Natural History Museum London, UK

This video is made using some of the photos visitors of the Natural History Museum London, UK have posted on instagram in the last month (hashtag #NaturalHistoryMuseumLondon). It is the museum through their eyes. What they decide to capture and what catches more their attention. How is their experience depicted in their photographs? Most of the pictures shared on social media show some of the exhibits shown at the museum.  The place surely inspires them and challenges them to take pictures in a more artistic way, than they would normally do. Enjoy the Natural History Museum London, UK through the eyes of its visitors and prepare your own visit or re-visit soon.


Schwules Museum Berlin

This video is made using some of the photos visitors of the Schwules Museum Berlin have posted on instagram in the last month (hashtag #shwulesmuseum and #schwulesmuseumberlin). It is the museum through their eyes. What they decide to capture and what catches more their attention. How is their experience depicted in their photographs? Most of the pictures shared on social media show some of the art shown at the museum.  The place surely inspires them and challenges them to take pictures in a more artistic way, than they would normally do. Enjoy the Schwules Museum through the eyes of its visitors and prepare your own visit or re-visit soon.


Selection of paintings Leonardo Da Vinci


(Video created by #StoMouseio)

Leonardo di ser Piero da Vinci (15 April 1452 – 2 May 1519), more commonly Leonardo da Vinci or simply Leonardo, was an Italian Renaissance polymath whose areas of interest included invention, painting, sculpting, architecture, science, music, mathematics, engineering, literature, anatomy, geology, astronomy, botany, writing, history, and cartography. He has been variously called the father of palaeontology, ichnology, and architecture, and is widely considered one of the greatest painters of all time. Sometimes credited with the inventions of the parachute, helicopter and tank, he epitomised the Renaissance humanist ideal.

Many historians and scholars regard Leonardo as the prime exemplar of the “Universal Genius” or “Renaissance Man”, an individual of “unquenchable curiosity” and “feverishly inventive imagination”, and he is widely considered one of the most diversely talented individuals ever to have lived. According to art historian Helen Gardner, the scope and depth of his interests were without precedent in recorded history, and “his mind and personality seem to us superhuman, while the man himself mysterious and remote”. Marco Rosci notes that while there is much speculation regarding his life and personality, his view of the world was logical rather than mysterious, and that the empirical methods he employed were unorthodox for his time.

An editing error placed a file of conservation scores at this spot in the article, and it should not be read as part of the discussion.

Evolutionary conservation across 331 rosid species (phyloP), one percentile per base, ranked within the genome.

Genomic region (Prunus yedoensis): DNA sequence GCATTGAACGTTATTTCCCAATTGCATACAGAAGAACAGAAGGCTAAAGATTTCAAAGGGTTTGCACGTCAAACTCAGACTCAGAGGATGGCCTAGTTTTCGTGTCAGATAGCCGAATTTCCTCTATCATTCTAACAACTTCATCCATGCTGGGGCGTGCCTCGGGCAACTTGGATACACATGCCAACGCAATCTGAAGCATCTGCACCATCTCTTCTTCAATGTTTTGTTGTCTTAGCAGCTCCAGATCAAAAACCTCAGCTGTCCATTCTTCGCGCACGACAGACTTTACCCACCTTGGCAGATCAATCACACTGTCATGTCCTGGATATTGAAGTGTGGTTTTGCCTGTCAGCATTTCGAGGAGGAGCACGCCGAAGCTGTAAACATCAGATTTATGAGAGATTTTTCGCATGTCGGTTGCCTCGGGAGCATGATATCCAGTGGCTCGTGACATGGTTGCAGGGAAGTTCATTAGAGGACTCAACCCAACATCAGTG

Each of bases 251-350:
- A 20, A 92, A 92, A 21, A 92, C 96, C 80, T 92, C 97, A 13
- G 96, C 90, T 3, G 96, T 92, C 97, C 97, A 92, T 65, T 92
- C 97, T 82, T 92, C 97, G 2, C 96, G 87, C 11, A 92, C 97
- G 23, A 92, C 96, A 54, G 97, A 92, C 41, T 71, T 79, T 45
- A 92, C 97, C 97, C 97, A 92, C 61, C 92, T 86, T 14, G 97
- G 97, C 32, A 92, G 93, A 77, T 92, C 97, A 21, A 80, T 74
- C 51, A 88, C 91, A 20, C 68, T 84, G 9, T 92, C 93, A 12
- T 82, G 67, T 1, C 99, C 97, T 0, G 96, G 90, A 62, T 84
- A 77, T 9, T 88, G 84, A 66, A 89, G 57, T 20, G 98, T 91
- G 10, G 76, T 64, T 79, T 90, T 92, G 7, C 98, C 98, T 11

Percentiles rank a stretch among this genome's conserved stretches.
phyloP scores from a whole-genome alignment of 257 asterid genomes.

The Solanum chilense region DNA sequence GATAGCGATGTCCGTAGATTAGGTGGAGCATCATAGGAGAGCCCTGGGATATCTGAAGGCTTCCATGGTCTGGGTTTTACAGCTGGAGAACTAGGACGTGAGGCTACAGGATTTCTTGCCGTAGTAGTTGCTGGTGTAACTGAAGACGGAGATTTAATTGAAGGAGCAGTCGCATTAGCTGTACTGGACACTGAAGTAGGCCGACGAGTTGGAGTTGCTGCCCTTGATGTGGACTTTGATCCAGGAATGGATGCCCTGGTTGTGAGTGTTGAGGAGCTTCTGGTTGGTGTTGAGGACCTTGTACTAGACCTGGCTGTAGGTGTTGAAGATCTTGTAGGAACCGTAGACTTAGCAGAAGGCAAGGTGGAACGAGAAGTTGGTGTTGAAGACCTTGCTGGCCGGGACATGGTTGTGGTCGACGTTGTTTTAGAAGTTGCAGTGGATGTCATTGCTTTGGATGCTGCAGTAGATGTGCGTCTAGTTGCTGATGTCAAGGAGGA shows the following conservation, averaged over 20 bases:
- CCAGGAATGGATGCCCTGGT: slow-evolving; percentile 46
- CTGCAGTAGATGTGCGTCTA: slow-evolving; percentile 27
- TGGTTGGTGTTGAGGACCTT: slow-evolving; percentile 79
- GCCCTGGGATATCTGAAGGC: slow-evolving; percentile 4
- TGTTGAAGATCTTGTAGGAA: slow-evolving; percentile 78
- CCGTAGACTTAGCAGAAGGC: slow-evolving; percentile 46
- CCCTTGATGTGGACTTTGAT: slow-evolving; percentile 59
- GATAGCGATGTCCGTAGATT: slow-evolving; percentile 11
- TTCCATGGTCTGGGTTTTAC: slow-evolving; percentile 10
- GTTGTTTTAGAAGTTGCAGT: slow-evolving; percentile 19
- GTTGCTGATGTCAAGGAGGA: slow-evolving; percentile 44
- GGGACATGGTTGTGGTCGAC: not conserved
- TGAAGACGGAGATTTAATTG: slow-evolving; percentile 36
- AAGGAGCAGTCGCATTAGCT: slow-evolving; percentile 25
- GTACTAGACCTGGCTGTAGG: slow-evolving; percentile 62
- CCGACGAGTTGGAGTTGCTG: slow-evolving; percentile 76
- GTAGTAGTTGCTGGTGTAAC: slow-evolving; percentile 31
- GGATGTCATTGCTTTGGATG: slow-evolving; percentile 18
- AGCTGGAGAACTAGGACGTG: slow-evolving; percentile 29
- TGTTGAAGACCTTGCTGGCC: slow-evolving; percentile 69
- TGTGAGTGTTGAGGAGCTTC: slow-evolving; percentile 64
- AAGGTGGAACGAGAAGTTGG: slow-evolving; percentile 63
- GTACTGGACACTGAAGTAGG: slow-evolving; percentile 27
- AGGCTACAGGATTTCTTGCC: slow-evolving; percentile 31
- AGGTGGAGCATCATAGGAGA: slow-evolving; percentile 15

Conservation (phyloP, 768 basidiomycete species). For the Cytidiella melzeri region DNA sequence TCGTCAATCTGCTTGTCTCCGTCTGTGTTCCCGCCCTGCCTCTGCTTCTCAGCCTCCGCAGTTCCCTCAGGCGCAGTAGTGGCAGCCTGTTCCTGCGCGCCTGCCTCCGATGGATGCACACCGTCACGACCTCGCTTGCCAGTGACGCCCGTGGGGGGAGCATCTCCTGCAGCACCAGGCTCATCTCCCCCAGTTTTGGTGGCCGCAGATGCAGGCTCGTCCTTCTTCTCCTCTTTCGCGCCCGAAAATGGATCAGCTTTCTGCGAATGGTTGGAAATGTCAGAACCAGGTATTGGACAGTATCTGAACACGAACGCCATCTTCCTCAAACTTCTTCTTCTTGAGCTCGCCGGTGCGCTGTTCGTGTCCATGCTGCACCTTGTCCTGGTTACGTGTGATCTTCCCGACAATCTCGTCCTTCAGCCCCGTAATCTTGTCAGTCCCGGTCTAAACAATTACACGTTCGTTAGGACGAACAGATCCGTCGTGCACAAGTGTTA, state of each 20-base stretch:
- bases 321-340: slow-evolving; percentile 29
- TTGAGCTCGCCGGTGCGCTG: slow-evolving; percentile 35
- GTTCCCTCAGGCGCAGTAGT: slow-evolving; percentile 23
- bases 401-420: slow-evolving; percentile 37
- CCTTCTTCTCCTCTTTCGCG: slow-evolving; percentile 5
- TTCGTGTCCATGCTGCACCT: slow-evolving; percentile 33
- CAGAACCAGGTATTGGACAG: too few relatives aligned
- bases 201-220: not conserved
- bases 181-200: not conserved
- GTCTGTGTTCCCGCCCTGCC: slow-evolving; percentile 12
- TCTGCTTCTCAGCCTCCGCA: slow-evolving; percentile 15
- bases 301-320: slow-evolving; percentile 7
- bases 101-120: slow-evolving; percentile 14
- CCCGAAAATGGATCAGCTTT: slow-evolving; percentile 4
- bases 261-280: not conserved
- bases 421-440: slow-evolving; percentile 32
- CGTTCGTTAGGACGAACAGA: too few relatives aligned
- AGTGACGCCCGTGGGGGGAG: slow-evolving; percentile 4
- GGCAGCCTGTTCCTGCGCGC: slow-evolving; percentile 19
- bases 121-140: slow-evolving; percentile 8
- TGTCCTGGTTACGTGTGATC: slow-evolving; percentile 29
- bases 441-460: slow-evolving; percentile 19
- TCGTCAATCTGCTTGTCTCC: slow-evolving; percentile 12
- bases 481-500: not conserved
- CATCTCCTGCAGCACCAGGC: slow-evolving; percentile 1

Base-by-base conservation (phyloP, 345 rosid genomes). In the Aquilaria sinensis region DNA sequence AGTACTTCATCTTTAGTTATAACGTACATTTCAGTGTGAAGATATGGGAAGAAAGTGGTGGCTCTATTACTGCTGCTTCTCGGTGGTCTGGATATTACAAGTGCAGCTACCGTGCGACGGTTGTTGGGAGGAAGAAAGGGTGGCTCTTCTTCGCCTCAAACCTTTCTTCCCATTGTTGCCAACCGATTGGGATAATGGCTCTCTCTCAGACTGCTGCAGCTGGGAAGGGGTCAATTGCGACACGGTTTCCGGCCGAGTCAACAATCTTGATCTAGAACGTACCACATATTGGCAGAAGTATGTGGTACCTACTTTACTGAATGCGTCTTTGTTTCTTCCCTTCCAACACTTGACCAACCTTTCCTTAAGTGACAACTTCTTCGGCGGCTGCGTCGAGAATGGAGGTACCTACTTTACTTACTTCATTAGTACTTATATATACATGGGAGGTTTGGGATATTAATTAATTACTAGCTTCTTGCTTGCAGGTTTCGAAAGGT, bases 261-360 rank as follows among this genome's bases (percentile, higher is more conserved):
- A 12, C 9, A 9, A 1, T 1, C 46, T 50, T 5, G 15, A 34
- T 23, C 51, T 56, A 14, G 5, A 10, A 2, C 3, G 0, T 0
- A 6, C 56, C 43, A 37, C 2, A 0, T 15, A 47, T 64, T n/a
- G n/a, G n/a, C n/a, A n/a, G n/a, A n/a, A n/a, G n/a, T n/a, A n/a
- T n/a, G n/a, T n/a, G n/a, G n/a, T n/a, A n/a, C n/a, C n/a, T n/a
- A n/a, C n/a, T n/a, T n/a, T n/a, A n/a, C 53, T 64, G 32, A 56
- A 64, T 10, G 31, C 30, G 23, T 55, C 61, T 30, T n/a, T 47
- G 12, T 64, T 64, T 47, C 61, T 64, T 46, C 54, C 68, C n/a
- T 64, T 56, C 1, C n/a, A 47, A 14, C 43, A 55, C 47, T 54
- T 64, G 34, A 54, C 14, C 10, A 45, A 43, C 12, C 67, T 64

Born out of wedlock to a notary, Piero da Vinci, and a peasant woman, Caterina, in Vinci in the region of Florence, Leonardo was educated in the studio of the renowned Florentine painter Andrea del Verrocchio. Much of his earlier working life was spent in the service of Ludovico il Moro in Milan. He later worked in Rome, Bologna and Venice, and he spent his last years in France at the home awarded to him by Francis I of France.

Leonardo was, and is, renowned primarily as a painter. Among his works, the Mona Lisa is the most famous and most parodied portrait and The Last Supper the most reproduced religious painting of all time.Leonardo’s drawing of the Vitruvian Man is also regarded as a cultural icon,being reproduced on items as varied as the euro coin, textbooks, and T-shirts.

A painting by Leonardo, Salvator Mundi, sold for a world record $450.3 million at a Christie’s auction in New York, 15 November 2017, the highest price ever paid for a work of art. Perhaps fifteen of his paintings have survived. Nevertheless, these few works, together with his notebooks, which contain drawings, scientific diagrams, and his thoughts on the nature of painting, compose a contribution to later generations of artists rivalled only by that of his contemporary, Michelangelo.